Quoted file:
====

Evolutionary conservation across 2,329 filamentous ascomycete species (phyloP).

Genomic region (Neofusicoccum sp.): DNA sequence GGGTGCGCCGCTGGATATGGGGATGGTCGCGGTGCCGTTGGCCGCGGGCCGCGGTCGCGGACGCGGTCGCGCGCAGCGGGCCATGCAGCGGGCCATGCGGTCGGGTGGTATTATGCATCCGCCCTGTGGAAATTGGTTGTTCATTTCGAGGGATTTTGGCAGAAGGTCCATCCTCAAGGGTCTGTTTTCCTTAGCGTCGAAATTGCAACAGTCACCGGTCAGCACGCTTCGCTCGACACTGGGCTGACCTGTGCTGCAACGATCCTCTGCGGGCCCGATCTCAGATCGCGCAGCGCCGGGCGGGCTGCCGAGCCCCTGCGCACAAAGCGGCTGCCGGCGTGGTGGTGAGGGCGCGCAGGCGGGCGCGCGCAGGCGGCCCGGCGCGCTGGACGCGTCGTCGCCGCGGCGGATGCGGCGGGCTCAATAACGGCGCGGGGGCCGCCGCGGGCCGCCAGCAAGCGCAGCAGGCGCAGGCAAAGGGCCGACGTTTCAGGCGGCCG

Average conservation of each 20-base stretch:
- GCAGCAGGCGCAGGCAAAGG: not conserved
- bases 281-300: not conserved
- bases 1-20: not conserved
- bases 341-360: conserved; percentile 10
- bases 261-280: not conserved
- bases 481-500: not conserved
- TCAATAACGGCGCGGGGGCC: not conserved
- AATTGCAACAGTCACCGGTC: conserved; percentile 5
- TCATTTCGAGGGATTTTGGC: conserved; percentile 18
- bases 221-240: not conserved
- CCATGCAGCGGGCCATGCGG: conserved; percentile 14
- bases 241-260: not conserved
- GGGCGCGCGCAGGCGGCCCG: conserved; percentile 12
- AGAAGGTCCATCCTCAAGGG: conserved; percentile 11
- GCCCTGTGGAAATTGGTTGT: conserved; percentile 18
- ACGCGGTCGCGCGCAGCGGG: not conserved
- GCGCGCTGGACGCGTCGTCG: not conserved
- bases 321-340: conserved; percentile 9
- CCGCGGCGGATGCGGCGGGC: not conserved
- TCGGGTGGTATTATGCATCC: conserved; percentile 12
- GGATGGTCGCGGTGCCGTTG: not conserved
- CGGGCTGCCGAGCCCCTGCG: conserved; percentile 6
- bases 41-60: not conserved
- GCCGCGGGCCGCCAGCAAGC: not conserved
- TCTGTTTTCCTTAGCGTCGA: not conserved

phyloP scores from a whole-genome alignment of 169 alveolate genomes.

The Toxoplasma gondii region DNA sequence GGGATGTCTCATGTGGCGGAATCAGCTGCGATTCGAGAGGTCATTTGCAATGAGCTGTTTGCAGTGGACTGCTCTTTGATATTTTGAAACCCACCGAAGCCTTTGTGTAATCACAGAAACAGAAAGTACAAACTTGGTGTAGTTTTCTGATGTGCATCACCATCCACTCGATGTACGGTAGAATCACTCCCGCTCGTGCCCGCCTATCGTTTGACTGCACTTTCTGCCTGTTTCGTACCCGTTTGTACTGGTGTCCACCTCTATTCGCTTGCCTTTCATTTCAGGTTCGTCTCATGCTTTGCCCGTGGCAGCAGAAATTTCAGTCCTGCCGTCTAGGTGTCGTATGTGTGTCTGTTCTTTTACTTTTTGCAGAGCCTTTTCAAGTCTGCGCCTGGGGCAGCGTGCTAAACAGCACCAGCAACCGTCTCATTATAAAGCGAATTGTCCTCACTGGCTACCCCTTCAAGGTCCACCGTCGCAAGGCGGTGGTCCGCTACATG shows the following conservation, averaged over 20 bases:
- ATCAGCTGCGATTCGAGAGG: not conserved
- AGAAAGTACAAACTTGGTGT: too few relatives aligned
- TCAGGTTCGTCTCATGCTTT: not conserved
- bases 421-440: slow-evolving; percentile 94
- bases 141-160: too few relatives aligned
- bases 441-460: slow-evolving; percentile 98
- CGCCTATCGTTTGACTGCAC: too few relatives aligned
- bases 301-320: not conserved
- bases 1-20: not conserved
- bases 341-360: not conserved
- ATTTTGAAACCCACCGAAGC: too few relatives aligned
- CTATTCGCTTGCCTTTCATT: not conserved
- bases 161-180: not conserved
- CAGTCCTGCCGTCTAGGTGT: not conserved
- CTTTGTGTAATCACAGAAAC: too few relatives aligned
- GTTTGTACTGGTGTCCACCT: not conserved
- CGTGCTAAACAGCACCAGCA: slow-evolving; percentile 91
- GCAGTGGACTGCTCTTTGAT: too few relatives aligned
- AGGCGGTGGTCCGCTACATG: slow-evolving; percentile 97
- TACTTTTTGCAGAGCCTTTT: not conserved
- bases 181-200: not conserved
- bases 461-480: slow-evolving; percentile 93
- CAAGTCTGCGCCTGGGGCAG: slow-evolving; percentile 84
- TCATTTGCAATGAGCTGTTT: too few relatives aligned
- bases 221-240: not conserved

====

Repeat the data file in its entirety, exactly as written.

Evolutionary conservation across 2,329 filamentous ascomycete species (phyloP).

Genomic region (Neofusicoccum sp.): DNA sequence GGGTGCGCCGCTGGATATGGGGATGGTCGCGGTGCCGTTGGCCGCGGGCCGCGGTCGCGGACGCGGTCGCGCGCAGCGGGCCATGCAGCGGGCCATGCGGTCGGGTGGTATTATGCATCCGCCCTGTGGAAATTGGTTGTTCATTTCGAGGGATTTTGGCAGAAGGTCCATCCTCAAGGGTCTGTTTTCCTTAGCGTCGAAATTGCAACAGTCACCGGTCAGCACGCTTCGCTCGACACTGGGCTGACCTGTGCTGCAACGATCCTCTGCGGGCCCGATCTCAGATCGCGCAGCGCCGGGCGGGCTGCCGAGCCCCTGCGCACAAAGCGGCTGCCGGCGTGGTGGTGAGGGCGCGCAGGCGGGCGCGCGCAGGCGGCCCGGCGCGCTGGACGCGTCGTCGCCGCGGCGGATGCGGCGGGCTCAATAACGGCGCGGGGGCCGCCGCGGGCCGCCAGCAAGCGCAGCAGGCGCAGGCAAAGGGCCGACGTTTCAGGCGGCCG

Average conservation of each 20-base stretch:
- GCAGCAGGCGCAGGCAAAGG: not conserved
- bases 281-300: not conserved
- bases 1-20: not conserved
- bases 341-360: conserved; percentile 10
- bases 261-280: not conserved
- bases 481-500: not conserved
- TCAATAACGGCGCGGGGGCC: not conserved
- AATTGCAACAGTCACCGGTC: conserved; percentile 5
- TCATTTCGAGGGATTTTGGC: conserved; percentile 18
- bases 221-240: not conserved
- CCATGCAGCGGGCCATGCGG: conserved; percentile 14
- bases 241-260: not conserved
- GGGCGCGCGCAGGCGGCCCG: conserved; percentile 12
- AGAAGGTCCATCCTCAAGGG: conserved; percentile 11
- GCCCTGTGGAAATTGGTTGT: conserved; percentile 18
- ACGCGGTCGCGCGCAGCGGG: not conserved
- GCGCGCTGGACGCGTCGTCG: not conserved
- bases 321-340: conserved; percentile 9
- CCGCGGCGGATGCGGCGGGC: not conserved
- TCGGGTGGTATTATGCATCC: conserved; percentile 12
- GGATGGTCGCGGTGCCGTTG: not conserved
- CGGGCTGCCGAGCCCCTGCG: conserved; percentile 6
- bases 41-60: not conserved
- GCCGCGGGCCGCCAGCAAGC: not conserved
- TCTGTTTTCCTTAGCGTCGA: not conserved

phyloP scores from a whole-genome alignment of 169 alveolate genomes.

The Toxoplasma gondii region DNA sequence GGGATGTCTCATGTGGCGGAATCAGCTGCGATTCGAGAGGTCATTTGCAATGAGCTGTTTGCAGTGGACTGCTCTTTGATATTTTGAAACCCACCGAAGCCTTTGTGTAATCACAGAAACAGAAAGTACAAACTTGGTGTAGTTTTCTGATGTGCATCACCATCCACTCGATGTACGGTAGAATCACTCCCGCTCGTGCCCGCCTATCGTTTGACTGCACTTTCTGCCTGTTTCGTACCCGTTTGTACTGGTGTCCACCTCTATTCGCTTGCCTTTCATTTCAGGTTCGTCTCATGCTTTGCCCGTGGCAGCAGAAATTTCAGTCCTGCCGTCTAGGTGTCGTATGTGTGTCTGTTCTTTTACTTTTTGCAGAGCCTTTTCAAGTCTGCGCCTGGGGCAGCGTGCTAAACAGCACCAGCAACCGTCTCATTATAAAGCGAATTGTCCTCACTGGCTACCCCTTCAAGGTCCACCGTCGCAAGGCGGTGGTCCGCTACATG shows the following conservation, averaged over 20 bases:
- ATCAGCTGCGATTCGAGAGG: not conserved
- AGAAAGTACAAACTTGGTGT: too few relatives aligned
- TCAGGTTCGTCTCATGCTTT: not conserved
- bases 421-440: slow-evolving; percentile 94
- bases 141-160: too few relatives aligned
- bases 441-460: slow-evolving; percentile 98
- CGCCTATCGTTTGACTGCAC: too few relatives aligned
- bases 301-320: not conserved
- bases 1-20: not conserved
- bases 341-360: not conserved
- ATTTTGAAACCCACCGAAGC: too few relatives aligned
- CTATTCGCTTGCCTTTCATT: not conserved
- bases 161-180: not conserved
- CAGTCCTGCCGTCTAGGTGT: not conserved
- CTTTGTGTAATCACAGAAAC: too few relatives aligned
- GTTTGTACTGGTGTCCACCT: not conserved
- CGTGCTAAACAGCACCAGCA: slow-evolving; percentile 91
- GCAGTGGACTGCTCTTTGAT: too few relatives aligned
- AGGCGGTGGTCCGCTACATG: slow-evolving; percentile 97
- TACTTTTTGCAGAGCCTTTT: not conserved
- bases 181-200: not conserved
- bases 461-480: slow-evolving; percentile 93
- CAAGTCTGCGCCTGGGGCAG: slow-evolving; percentile 84
- TCATTTGCAATGAGCTGTTT: too few relatives aligned
- bases 221-240: not conserved